However living in the city should not be or actually is not bad at all.

I may not be close to country life,  farms or farm animals the same way as when we were house sitting in Ross, but where I live is equally wonderful, as I live on the waterfront of Bristol Floating Harbour, where I can just walk out of my apartment, and there I am looking at boats as well as its wild life, and within 5 minutes walk I am in the middle of all city activities, where in Summer weekends there is always something happening; from a weekly local market to special events like Bristol Harbour Festival or Bristol Pride or Bristol Food Festival and other festivals that I could never imagine before.

Millennium Square, where almost all big events in Bristol were held here

Millennium Square, where most big events in Bristol are held

Culture is also on our door step where I can go to the theater, either to watch a musical or a proper play where celebrities as big as Oscar winning actor Jeremy Irons performed at the Bristol Old Vic Theater.

And these are what I love most…. just on my door step… the local wildlife.

I may not having my own dog to play with or farm animals to look after... but these mute swan and their sort are cute enough to watch....

I may not having my own dog to play with or farm animals to look after… but these mute swans and their sort are cute enough to watch….

The beauty of all those things are it all happening in our ‘front door’; we don’t have to drive and park to be part of those activities; we just have to walk out of our flat door to see all of them….

The truth is I am overwhelmed with all the ‘city culture’  which is there one after another; besides if I write them all one by one my blog will become a news report instead of personal blog… or should I write this blog as a news report from Bristol?

Early morning Autumn sun...

Early morning Autumn sun on the Floating Harbour…

This post is my respond to WordPress’ Weekly Photo Challenge: Local







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Blogging dilemma

Lebih dari enam bulan saya pindah ke UK atau Inggris Raya dan saya cuma beberapa kali saya mengunduh cerita saya di blog ini, padahal saya sudah 10 tahun melakukan hobi ini di sela-sela kesibukan bekerja di kantor sehari-hari. Anehnya segera setelah saya berhenti bekerja, saya seolah-olah kehilangan kemampuan untuk membuat blog-post. Saya kehilangan kemampuan untuk menulis cerita, dan juga kehilangan gairah untuk membuat foto-foto yang layak untuk di unduh di blog ini. Saya juga kehilangan kepercayaan diri untuk membuat blog-post dalam bahasa Inggris.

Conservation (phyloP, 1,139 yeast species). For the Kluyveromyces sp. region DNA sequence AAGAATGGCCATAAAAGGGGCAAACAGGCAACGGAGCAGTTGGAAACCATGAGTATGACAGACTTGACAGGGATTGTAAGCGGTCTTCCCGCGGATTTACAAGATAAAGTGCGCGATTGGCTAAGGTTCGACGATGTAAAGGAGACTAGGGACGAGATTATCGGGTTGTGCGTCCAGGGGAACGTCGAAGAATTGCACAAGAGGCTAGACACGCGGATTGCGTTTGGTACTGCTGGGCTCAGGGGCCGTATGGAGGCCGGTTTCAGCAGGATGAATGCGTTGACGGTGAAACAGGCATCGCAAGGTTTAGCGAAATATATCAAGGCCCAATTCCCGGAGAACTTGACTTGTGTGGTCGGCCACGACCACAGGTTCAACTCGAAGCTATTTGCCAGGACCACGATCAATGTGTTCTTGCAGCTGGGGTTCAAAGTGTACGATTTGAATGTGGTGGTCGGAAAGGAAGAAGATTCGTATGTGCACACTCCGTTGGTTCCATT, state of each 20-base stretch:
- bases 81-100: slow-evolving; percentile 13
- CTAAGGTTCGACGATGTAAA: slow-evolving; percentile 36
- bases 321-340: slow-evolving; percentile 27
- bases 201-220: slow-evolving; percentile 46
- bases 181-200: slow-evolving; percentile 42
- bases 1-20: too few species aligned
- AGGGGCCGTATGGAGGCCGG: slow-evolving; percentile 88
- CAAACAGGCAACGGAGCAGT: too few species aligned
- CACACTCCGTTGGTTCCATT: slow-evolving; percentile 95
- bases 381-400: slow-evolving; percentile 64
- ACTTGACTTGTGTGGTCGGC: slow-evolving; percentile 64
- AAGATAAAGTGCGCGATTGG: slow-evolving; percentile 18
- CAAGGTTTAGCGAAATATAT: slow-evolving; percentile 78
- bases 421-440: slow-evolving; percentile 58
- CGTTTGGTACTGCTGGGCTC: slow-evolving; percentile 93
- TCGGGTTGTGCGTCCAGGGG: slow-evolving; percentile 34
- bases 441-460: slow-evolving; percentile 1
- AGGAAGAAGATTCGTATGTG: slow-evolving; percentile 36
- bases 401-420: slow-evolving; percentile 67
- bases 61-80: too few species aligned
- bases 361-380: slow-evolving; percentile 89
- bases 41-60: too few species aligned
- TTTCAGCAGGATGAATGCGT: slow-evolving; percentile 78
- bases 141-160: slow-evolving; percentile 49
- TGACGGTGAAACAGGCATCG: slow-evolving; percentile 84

Suddenly I lost my interest in blogging as well as I don’t know if I have to carry on blogging, not to mention in English.

Lalu apa saja yang saya lakukan selama hampir satu tahun belakangan ini? Apakah itu semua tidak layak untuk di jadikan cerita di blog ini? Kadang-kadang saya berpikir ada banyak cerita yang bisa saya turunkan disini, tapi kadang-kadang saya juga berpikir, mungkin juga tidak perlu di ceritakan, karena mungkin saja pengalaman saya tidak begitu menarik. Setiap orang yang saya jumpai disini seolah-olah memiliki cerita yang lebih menarik dari pada pengalaman saya….


time flies

Mungkin ada baiknya saya merubah cara saya bercerita; tapi bagaimana?

Saya bukan orang yang pandai bercerita dan saya tidak bisa bercerita pada saat saya letih dalam arti fisik atau mental. Saya lebih banyak memiliki idea dan terinspirasi pada pagi hari. Padahal pagi hari itulah biasanya kita semua paling sibuk dengan ritual harian, seperti membersihkan rumah, menyiapkan sarapan dan kemudian kita mulai aktivitas hari itu. Memang kami memutuskan retired – pensiun. Seharusnya saya punya banyak waktu untuk melamun dan menulis, tapi waktu itu seolah-olah berjalan lebih cepat dari biasanya…. saya kehilangan waktu untuk menulis dan membaca seperti layaknya biasa saya lakukan. Ada banyak “chores” – pekerjaan rumah yang harus saya lakukan, ada banyak tempat yang bisa saya kunjungi, tetapi ada lebih banyak lagi hal-hal yang tidak sempat saya liat, kunjungi atau lakukan….

I might change my blogging style…

I need idea

I need idea

Memang saya akui, blog ini tidak jadi lebih terkenal, atau tidak menjadi lebih banyak di baca orang, memang blog ini sudah menjadi seperti “diary” – catatan harian saya ketimbang cuma sekedar travelog – catatan kunjungan wisata saya, padahal saya ingin menjadikan blog ini lebih dari sekedar rekomendasi tujuan wisata. Seperti saya pernah keluhkan beberapa tahun yang lalu disini, blogging memerlukan kerja lebih keras dari pada sekedar melamun dan menuliskannya. Karena itu pula saya pikir saya akan terus blogging dengan format yang ‘sedikit’ berbeda dan isi yang tidak melulu tentang expatriasi dan travel saya tapi juga tentang yang lain-lain, dan tentunya seperti biasa saya akan menambahkan foto-foto yang mungkin tidak sebagus biasanya…